OTHER than the presidential race in Oklahoma, which the Democrats have all but conceded, not much is on offer to generate excitement in November.
Not much, but some. Outside of eastern Oklahoma, where an open congressional seat is in play, an array of state questions may be the most contentious thing on the ballot.
No statewide offices will be up for grabs. Many of the most contested legislative and county races will be decided in political party primaries and runoffs this summer. As for the presidential race, the only thing of interest is whether the Democratic nominee will manage to win at least one county, which hasn't happened for 12 years.
Left to debate, then, are the state questions — a six-pack of issues ranging from the mundane (a financing scheme for water and sewer facilities) to the sexy (capping property tax increases) to the spicy (prohibiting reverse discrimination). That “only” six state questions are slated for the ballot is itself notable. In 2010 the number was 11. In 2004, nine referenda were on the ballot.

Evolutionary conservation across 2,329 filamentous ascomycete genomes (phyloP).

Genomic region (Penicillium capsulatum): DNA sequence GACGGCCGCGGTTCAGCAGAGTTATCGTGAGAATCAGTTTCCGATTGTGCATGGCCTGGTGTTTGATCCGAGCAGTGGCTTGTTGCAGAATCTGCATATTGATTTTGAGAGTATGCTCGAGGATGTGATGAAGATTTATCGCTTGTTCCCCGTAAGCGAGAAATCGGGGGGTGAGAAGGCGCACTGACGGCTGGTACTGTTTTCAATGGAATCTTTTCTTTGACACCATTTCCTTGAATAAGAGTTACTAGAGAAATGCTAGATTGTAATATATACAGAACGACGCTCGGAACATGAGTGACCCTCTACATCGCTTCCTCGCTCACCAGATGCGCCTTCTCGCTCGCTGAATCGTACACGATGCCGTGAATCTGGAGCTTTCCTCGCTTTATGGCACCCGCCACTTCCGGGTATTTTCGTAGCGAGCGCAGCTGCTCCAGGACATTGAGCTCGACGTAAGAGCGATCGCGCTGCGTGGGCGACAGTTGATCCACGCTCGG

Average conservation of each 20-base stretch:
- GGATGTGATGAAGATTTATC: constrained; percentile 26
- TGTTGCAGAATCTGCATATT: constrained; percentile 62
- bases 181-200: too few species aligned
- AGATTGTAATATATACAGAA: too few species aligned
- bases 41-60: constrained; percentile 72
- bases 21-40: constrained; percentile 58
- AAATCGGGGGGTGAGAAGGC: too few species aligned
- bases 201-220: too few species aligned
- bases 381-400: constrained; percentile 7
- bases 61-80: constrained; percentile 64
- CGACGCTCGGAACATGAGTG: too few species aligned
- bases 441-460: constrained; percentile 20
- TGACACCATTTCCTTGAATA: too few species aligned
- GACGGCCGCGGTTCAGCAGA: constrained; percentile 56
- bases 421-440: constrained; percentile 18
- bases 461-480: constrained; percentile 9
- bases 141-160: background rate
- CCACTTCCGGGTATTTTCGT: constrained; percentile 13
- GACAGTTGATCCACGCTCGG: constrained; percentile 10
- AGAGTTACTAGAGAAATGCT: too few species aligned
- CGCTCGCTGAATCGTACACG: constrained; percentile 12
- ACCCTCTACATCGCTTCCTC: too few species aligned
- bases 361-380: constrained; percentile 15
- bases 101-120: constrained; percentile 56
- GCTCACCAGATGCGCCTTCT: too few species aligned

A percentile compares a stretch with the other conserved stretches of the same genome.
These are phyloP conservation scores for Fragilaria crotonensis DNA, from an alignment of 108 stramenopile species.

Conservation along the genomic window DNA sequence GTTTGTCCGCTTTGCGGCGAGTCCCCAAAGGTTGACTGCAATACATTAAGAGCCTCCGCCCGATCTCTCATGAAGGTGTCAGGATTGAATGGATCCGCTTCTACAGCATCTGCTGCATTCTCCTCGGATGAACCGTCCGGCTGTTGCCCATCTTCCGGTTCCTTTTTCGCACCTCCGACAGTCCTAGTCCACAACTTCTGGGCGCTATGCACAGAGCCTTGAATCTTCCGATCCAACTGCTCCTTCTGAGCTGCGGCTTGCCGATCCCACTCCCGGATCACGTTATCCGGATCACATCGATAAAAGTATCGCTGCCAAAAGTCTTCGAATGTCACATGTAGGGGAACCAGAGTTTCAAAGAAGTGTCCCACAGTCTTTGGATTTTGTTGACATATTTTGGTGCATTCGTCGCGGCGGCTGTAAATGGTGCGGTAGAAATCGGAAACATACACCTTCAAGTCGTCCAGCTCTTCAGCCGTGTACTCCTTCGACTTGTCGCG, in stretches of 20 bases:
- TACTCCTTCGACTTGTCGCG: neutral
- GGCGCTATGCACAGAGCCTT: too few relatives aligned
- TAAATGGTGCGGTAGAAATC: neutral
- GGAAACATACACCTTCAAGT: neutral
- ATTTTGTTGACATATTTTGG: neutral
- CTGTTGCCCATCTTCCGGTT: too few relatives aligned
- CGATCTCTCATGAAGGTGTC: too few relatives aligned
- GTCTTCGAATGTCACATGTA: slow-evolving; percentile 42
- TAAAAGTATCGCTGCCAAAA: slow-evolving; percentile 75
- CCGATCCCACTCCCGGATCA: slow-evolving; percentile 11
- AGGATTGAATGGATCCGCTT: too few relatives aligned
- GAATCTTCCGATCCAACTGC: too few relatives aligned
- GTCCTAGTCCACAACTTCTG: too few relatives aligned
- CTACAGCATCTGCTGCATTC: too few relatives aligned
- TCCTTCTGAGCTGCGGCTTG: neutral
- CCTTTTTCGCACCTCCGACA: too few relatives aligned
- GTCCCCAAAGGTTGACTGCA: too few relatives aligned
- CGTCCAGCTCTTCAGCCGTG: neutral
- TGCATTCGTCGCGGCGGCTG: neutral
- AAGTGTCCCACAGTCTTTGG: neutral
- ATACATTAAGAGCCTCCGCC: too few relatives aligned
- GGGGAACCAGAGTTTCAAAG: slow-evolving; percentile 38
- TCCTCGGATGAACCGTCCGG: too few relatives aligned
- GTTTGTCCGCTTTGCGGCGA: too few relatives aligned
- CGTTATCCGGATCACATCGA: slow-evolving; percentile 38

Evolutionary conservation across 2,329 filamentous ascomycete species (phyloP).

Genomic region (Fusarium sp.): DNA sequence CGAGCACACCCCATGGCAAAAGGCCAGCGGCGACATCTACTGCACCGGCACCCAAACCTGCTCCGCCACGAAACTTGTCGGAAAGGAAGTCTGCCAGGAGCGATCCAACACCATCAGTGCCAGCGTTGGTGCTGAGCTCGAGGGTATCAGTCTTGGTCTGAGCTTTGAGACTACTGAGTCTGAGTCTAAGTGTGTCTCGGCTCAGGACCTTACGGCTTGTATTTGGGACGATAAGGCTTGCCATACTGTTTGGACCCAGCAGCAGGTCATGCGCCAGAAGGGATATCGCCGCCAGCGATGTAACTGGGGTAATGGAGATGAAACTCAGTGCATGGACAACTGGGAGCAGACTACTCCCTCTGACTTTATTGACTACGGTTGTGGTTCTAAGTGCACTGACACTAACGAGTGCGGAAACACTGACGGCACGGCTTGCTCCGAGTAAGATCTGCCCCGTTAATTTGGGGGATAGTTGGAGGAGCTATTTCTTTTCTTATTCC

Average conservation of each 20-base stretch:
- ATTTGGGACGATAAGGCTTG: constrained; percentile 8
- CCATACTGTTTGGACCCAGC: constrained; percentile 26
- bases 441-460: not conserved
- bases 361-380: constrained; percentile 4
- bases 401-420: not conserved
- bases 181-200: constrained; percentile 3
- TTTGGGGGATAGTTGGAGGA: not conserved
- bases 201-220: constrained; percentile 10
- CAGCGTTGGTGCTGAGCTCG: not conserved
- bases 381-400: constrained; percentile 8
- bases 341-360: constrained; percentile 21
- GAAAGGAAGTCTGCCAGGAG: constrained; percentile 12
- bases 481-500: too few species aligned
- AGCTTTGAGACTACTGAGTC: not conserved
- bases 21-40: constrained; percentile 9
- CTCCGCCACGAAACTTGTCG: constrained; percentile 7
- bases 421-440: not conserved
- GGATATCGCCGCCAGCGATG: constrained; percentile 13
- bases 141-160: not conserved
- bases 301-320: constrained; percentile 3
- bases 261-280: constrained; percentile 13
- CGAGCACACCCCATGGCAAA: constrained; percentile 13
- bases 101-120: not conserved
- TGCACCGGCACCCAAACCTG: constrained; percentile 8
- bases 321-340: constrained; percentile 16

Making news already is State Question 765, which would abolish the Human Services Commission and give the governor more authority over operations of the Department of Human Services. This constitutional change would be antithetical to the state constitution itself, which deliberately and excessively weakened the governor's office.
What will definitely make news in coming months is SQ 759. It would restrict affirmative action programs by government entities, with some exceptions. Reverse discrimination is bad form, especially when taxpayer funds are involved. SQ 759 opponents will portray the measure as racist. It's not and should pass handily, as have similar measures in states that are more liberal than Oklahoma.
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